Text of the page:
Last week, I told you about a woman who was unable to get permission to landscape her neighborhood entrance.
Today I'll tell you a much happier story about a neighborhood that persuaded private businesses and city agencies to collaborate and give a landscaping face-lift to a city park entrance!
For years, the entrance to Discovery Park off Pebble Way in Rockrimmon was just an overgrown bush between two sidewalks.
It's a busy entrance, especially on school days when it's used by dozens of kids and their parents going to and from Rockrimmon Elementary School, which abuts the southern edge of the park.
And it's busy after school, used by sports teams using the baseball diamond and soccer fields.
And by people using the picnic tables or getting exercise for themselves and their dogs.
And by parents and kids using the playgrounds.
Despite all the traffic, the entrance is nondescript. Ugly, actually, with the overgrown bush and a long under-curb sewer draining into Dry Creek, which runs along the western edge of the park.
I've driven past it twice a day for years and always wondered why it was never landscaped, or the bush hacked back to open up views into the park.
Worse, the bush created a dangerous situation. Kids on bikes or skates sometimes came buzzing down the sidewalks and around blind curves created by the huge bush and came face to face with strollers or folks walking dogs.
The bush also offered a hiding place for wild animals that hunt the area, especially along the creek. Coyote, fox, bobcat and even mountain lion are commonly seen in the neighborhood.
A few months ago, the park entrance was mentioned by neighbors to the Discovery Homeowners Association, which took a look at it.
"That thing is really ugly," said Jack Lundberg, HOA president. "Nobody liked the bush and we decided it was an eyesore in the neighborhood."
What happened next was an example for the entire community.
Discovery HOA enlisted the help of city agencies, school children, area businesses and its residents to coordinate a makeover for the park entrance that evolved into a public/private partnership.
Construction will start in a few weeks to transform the park entrance into a professionally designed entryway complete with a xeriscaped garden, footpaths and other landscaping.
It's an ambitious project to which Discovery HOA committed $4,000 as well as a promise to provide long-term maintenance of the garden entrance.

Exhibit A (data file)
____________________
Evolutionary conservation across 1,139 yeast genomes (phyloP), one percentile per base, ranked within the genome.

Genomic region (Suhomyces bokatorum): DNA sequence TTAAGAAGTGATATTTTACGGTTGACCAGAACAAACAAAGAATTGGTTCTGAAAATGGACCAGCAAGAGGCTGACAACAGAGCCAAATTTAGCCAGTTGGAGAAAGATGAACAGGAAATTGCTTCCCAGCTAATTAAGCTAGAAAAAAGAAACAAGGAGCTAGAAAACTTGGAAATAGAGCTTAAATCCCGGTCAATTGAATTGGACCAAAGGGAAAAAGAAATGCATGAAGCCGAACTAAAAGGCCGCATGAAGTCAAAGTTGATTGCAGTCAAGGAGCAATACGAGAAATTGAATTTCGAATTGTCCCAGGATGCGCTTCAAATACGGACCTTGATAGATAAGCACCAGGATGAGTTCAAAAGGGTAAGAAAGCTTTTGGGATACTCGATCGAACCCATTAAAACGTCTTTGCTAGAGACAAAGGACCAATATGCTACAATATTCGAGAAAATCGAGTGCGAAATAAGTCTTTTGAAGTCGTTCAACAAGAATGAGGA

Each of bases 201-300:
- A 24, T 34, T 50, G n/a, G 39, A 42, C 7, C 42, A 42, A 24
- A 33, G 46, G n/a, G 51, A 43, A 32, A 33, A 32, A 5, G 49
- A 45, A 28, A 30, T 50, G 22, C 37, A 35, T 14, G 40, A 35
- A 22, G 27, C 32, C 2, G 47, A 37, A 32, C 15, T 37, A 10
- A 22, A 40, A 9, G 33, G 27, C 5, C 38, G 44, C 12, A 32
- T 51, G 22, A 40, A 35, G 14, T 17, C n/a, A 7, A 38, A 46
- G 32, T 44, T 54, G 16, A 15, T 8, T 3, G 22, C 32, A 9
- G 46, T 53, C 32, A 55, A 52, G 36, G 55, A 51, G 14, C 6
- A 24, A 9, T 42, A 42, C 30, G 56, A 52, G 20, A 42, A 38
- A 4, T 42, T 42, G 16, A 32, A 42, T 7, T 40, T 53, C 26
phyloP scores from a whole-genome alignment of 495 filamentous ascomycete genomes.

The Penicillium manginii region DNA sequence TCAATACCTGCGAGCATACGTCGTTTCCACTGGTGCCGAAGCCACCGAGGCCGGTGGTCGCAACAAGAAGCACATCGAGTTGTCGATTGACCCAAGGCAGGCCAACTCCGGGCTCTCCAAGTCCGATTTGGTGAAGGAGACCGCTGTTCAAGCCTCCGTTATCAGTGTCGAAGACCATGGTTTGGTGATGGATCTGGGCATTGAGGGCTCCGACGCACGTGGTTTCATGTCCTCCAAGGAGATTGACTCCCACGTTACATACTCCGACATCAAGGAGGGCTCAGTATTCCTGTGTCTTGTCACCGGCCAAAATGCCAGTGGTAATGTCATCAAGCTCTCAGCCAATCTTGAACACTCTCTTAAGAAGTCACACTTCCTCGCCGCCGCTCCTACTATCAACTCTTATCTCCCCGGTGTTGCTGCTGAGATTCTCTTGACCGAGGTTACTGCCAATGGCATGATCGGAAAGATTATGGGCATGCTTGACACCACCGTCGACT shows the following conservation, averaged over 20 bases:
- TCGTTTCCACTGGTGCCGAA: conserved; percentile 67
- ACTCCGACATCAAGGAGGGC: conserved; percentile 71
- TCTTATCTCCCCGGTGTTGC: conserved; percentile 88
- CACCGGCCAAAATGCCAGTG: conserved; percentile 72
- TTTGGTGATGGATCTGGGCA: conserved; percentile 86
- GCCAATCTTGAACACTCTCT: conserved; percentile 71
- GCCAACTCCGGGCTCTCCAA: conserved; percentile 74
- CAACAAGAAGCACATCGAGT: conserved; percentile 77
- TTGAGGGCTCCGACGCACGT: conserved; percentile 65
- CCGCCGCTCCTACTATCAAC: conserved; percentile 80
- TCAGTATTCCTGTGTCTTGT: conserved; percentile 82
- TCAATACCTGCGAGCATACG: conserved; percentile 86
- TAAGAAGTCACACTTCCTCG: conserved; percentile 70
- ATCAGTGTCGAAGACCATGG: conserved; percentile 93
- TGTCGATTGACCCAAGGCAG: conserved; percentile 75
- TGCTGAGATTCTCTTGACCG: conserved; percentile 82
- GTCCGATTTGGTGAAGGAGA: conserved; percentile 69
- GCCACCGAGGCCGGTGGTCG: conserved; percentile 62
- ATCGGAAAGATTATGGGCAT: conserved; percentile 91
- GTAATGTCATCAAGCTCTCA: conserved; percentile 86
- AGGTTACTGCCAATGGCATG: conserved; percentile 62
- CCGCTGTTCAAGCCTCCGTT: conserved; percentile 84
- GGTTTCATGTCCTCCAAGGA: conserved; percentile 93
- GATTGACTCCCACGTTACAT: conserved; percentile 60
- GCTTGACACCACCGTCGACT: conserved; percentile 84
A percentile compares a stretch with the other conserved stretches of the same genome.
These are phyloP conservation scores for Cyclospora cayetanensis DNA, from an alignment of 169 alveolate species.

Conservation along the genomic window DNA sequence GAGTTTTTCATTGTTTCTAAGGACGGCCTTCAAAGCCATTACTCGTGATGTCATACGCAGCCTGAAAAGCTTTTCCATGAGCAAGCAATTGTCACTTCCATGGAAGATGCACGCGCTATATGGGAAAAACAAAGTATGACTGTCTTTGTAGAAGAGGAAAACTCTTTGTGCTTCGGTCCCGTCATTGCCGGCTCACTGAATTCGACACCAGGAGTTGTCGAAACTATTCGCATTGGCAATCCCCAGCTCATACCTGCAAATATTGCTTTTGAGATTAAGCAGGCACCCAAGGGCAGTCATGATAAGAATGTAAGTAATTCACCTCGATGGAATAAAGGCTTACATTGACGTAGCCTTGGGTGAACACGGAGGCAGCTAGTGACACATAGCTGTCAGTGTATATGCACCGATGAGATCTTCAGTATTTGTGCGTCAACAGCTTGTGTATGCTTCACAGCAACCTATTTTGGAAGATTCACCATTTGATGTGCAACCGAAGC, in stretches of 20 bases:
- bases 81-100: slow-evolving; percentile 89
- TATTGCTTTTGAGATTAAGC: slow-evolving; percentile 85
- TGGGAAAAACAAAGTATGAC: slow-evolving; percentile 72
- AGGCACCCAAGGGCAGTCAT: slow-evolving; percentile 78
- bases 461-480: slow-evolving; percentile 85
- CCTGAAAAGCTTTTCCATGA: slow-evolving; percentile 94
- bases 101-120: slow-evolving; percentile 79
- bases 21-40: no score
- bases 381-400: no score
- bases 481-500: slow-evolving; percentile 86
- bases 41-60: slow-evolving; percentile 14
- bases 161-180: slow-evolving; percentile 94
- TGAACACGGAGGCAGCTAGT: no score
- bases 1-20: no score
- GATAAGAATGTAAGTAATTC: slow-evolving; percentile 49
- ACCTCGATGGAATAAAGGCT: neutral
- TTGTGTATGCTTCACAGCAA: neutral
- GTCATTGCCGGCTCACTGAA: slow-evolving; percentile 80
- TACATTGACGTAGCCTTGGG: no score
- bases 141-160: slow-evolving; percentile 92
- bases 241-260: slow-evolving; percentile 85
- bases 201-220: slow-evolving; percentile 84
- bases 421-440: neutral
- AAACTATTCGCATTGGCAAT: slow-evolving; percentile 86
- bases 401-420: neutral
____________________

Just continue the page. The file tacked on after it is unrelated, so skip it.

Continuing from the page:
Still short of funds, the HOA went in search of help from the Colorado Springs Parks Department, Colorado Springs Utilities and others.
"Like any remodelling project, we found we couldn't afford it," Lundberg said.
That's because the plan grew when the HOA learned water was available for irrigation from a city sprinkler system.
And the parks department had $1,000 available to help. Utilities offered to donate pipe and valves and things if the neighborhood installed a xeriscape garden.
Still short of cash, the HOA approached a neighbor who works as a landscape architect to design the entrance for half the normal rate. Then the HOA approached a nursery and landscape materials supplier for donated materials.
"This project is a model of citizen/agency/business cooperation," Lundberg said, noting the project would cost at least double what they are actually spending without all the help.
The HOA even got the school involved.
"We thought it was important to involve the school," he said. "We got student input in the design. And the school has an environmental ecology program and greenhouse. The students will cultivate annual and perennial plants from their garden for use in the new garden."
It sounds like a great collaboration and I can't wait to see the results when construction is finished in May.
Lundberg is excited, as well.
"It's a neighborhood success story," he said. "I'm real proud of it."
He should be. And it has me thinking. My front yard is a wreck. It's a 1970s version of xeriscaping: an ugly mix of bleached-out river rock and lava rock.
Maybe, if I can persuade the folks in parks and utilities and a landscape architect . hmmmm.
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